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For Thanksgiving, we tried 3 historical pie recipes. How do they hold up today?

Thanksgiving is almost upon us. And you know what that means.

That’s right: It’s pie season. After all, mustering up the mental fortitude to feast alongside that obnoxious out-of-town uncle you see once a year should be rewarded with a decadent dessert, right?

We think so.

So we turned the clock back — way back — by baking and taste-testing three historical pie recipes from our collections to see if they would satisfy the modern palate.

The three recipes we chose come from books published in the 18th, 19th, and 20th centuries — well before Pinterest and the advent of the celebrity chef. That’s right — you won’t find Rachael Ray’s or, heavens forbid, Paula Deen’s names on any of these recipes.

Instead you’ll find three distinct, delectable desserts, each one holding its own historical significance — and each giving you a taste of the Library’s offerings and even, perhaps, baking inspiration for Thanksgiving.

A holiday classic

We started with the grandaddy of them all: pompkin pie. That’s no typo — “pompkin,” it turns out, is an old-timey way of saying “pumpkin.” And no Thanksgiving would be complete without this holiday favorite.

The recipe comes from The Bancroft Library’s second edition copy of American Cookery — one of about 900 cookbooks in Bancroft’s collection. It’s a modest-looking volume, published in 1796, that came to Bancroft within the past decade or so.

“It came in, and no one realized the significance of it,” said David Faulds, curator of rare books and literary manuscripts at Bancroft.

The book packs historical significance: It is the first known cookbook written by an American. “It was the standard American cookbook,” he notes.

It’s also incredibly rare.

Just how rare is it? Well, Bancroft’s copy is believed to be one of five or six copies in the world. After living a quiet life at the Northern Regional Library Facility in Richmond, it now is kept in Bancroft’s vault and was recently featured in New Favorites, an exhibit highlighting recent additions to Bancroft’s major collections.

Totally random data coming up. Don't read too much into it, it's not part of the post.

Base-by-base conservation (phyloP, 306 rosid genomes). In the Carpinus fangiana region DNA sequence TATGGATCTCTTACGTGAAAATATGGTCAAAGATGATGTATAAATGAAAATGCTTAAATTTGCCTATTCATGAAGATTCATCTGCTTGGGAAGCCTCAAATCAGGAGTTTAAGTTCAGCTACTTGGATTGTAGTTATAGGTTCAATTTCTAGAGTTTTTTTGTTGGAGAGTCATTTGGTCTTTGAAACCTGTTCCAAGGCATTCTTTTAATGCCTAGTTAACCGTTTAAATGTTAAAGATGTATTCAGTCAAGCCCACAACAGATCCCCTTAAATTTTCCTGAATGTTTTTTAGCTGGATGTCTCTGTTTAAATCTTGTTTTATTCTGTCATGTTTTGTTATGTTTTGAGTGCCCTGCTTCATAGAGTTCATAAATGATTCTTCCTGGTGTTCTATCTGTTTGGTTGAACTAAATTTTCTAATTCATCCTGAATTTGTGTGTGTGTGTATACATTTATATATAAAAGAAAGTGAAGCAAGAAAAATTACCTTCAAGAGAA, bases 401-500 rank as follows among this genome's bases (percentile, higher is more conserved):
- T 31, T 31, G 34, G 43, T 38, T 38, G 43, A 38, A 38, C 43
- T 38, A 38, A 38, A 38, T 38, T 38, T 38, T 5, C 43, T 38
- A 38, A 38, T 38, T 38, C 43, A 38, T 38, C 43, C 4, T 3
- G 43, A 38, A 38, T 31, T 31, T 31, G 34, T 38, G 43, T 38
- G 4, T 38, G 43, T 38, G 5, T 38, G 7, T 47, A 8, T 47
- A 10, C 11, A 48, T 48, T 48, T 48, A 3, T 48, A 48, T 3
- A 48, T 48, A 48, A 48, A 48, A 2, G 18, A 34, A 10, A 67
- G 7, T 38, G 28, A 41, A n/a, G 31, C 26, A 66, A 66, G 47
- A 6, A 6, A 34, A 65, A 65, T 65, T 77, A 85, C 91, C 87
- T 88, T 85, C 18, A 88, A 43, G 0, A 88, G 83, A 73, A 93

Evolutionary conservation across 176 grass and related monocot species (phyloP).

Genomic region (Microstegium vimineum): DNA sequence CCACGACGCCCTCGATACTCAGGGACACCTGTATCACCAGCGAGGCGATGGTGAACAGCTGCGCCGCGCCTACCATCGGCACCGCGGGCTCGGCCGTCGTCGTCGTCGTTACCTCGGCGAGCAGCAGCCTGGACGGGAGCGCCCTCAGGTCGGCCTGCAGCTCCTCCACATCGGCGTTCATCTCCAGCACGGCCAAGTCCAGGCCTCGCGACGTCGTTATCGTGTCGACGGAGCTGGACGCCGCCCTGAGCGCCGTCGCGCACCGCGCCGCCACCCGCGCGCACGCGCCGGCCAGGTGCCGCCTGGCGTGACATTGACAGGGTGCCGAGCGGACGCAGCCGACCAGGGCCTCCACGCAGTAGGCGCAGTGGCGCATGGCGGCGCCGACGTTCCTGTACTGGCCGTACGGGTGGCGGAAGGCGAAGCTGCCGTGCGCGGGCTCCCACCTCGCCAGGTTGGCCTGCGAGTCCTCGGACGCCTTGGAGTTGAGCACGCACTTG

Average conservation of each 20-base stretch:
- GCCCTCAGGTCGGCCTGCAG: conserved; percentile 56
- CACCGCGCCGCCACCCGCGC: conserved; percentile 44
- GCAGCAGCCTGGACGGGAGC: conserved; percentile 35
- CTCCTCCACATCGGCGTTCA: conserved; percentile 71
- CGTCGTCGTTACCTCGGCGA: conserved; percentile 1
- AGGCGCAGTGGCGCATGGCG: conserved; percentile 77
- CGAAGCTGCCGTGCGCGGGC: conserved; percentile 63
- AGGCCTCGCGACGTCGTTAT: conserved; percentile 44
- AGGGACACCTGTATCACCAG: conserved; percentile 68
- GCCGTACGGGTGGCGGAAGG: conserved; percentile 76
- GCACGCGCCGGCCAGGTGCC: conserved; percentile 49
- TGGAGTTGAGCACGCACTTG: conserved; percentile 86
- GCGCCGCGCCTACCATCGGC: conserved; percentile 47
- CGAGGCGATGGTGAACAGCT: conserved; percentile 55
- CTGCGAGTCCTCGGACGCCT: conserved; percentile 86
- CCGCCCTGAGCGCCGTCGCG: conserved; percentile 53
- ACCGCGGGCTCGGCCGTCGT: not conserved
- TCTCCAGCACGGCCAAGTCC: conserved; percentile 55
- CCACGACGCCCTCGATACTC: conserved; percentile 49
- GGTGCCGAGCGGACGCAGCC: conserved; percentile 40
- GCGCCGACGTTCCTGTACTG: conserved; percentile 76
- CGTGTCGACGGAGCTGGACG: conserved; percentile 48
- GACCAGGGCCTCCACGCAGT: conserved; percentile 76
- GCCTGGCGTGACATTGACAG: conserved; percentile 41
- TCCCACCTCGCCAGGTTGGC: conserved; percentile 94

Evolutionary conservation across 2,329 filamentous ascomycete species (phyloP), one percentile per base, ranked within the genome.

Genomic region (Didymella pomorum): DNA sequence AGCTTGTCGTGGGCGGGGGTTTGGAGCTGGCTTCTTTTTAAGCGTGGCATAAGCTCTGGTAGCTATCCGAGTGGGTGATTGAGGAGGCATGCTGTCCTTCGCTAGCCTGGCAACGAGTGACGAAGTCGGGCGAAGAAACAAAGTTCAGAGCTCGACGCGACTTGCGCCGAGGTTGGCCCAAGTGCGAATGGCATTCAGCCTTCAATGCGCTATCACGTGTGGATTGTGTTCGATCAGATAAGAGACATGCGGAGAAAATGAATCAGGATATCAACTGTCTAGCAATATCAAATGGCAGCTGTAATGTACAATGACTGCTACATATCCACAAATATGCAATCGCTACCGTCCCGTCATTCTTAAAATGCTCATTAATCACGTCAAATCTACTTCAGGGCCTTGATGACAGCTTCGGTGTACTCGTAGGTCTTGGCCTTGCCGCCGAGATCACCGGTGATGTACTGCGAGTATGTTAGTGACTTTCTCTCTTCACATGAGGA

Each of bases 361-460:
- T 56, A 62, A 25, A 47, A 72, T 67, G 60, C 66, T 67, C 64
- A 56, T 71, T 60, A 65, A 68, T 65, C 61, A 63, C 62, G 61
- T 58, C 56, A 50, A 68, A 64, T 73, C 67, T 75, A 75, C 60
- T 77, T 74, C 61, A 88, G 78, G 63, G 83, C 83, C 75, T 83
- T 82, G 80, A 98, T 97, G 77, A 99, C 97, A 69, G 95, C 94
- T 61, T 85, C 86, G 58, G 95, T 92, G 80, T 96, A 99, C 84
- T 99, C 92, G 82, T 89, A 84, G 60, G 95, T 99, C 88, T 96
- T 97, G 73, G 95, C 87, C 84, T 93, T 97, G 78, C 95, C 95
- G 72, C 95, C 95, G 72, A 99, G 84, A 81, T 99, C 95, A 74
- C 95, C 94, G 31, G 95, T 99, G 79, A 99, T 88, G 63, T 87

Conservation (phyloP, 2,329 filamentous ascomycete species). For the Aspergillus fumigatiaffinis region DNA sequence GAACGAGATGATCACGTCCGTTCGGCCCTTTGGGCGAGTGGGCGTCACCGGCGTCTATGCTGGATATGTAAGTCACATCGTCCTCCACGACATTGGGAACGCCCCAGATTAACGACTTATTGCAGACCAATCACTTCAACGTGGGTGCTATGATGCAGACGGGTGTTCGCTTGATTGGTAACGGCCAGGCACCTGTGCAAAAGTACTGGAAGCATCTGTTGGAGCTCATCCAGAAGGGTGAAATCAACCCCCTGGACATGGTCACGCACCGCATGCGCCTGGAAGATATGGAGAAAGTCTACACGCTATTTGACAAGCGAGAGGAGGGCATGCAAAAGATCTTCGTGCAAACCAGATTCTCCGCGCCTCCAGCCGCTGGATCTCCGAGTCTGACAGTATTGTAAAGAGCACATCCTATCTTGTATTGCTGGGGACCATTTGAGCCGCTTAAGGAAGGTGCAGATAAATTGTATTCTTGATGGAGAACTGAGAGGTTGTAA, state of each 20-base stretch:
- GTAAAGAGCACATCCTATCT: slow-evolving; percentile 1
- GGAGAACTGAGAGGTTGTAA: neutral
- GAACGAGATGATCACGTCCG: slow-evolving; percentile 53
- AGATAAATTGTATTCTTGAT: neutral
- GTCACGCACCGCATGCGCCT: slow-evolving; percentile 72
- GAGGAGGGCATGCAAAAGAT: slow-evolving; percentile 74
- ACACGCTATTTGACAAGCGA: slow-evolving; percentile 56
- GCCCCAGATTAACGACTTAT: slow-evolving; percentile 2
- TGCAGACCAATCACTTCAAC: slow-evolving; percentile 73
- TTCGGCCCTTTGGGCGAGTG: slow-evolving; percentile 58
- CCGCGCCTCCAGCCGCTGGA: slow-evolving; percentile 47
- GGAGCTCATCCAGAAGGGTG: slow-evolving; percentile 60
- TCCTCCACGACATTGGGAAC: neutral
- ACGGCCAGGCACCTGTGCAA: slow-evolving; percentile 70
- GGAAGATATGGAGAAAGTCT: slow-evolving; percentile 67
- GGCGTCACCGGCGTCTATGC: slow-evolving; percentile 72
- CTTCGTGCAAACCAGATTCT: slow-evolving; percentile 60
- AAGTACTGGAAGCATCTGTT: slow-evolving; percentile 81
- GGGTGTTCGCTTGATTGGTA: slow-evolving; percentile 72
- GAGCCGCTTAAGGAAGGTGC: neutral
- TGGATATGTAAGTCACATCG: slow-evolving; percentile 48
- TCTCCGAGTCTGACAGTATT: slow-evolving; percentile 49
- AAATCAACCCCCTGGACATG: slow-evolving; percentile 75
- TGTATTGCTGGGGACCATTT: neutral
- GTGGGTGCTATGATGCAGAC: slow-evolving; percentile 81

Pumpkin is cut for a pie recipe from a book held by the University Library. (Photo by Jami Smith for the University Library)
No canned stuff here: We cut whole pumpkins to make a “pompkin” (pumpkin) pie from a recipe in “American Cookery,” the first known cookbook written by an American. (Photos by Jami Smith for the University Library)

But let’s cut to the chase: How does this pompkin pie actually taste?

To find that out, we put the pie in front of a tasting panel including Faulds and four students (full disclosure: All are avowed pie fans) whose majors — and opinions — ran the gamut. All in the name of research, of course.

“It doesn’t taste quite modern,” one taster said, noting the lack of cloying sweetness.

It does, however, contain many of the hallmark pumpkin pie spices — nutmeg and ginger, among them — which have become ubiquitous in recent years. (Pumpkin pie spice potato chips, anyone?)

Perhaps the most notable difference is the lattice crust on top, which is absent in commonly used pumpkin pie recipes today.

But would the pie hold its own alongside more modern fare?

That’s a resounding yes, according to our panel.

Another classic — with a twist

Next up is another holiday staple: Sweet Potato Pie.

Like the pompkin pie, this one tastes familiar. But it also has an unexpected, zippy twist.

“I like the tang it has to it,” a taster said. “I’ve never had that in a pie.”

One panelist said it tasted like pumpkin and orange, while another swore it was carrot and lemon. (The “citrus-y” taste they noticed actually comes from orange juice and zest.)

The recipe traces back to What Mrs. Fisher Knows About Old Southern Cooking, from 1881 — copies of which are held at both Bancroft and the Bioscience & Natural Resources Library.

Written by a former slave and plantation cook who moved from Mobile, Alabama, to San Francisco, it is thought to be one of the first cookbooks written by an African American. (It was believed to be the first known cookbook written by an African American until the rediscovery of Malinda Russell’s Domestic Cook Book, published in 1866.)

Students taste pie.
Students Lena Gavenas, left, and Trevor Hazen were among the brave tasters who tried pie made from old recipes found in the UC Berkeley Library’s collections.

And it was award-winning, too: At the San Francisco Mechanics’ Institute Fair in 1880, it won awards for best pickles and sauces as well as best assortment of jellies and preserves. (The author ran a pickle business.)

According to a later edition of the book, the namesake Mrs. Fisher — Abby Fisher — didn’t know how to read or write. Instead, she dictated the recipes to a group of prominent San Francisco and Oakland residents.

Of all the recipes, the terminology in this one had us scratching our heads the most. We felt that we could safely assume that a “cullender” was a colander. And “yelks,” it seemed, clearly referred to “yolks.”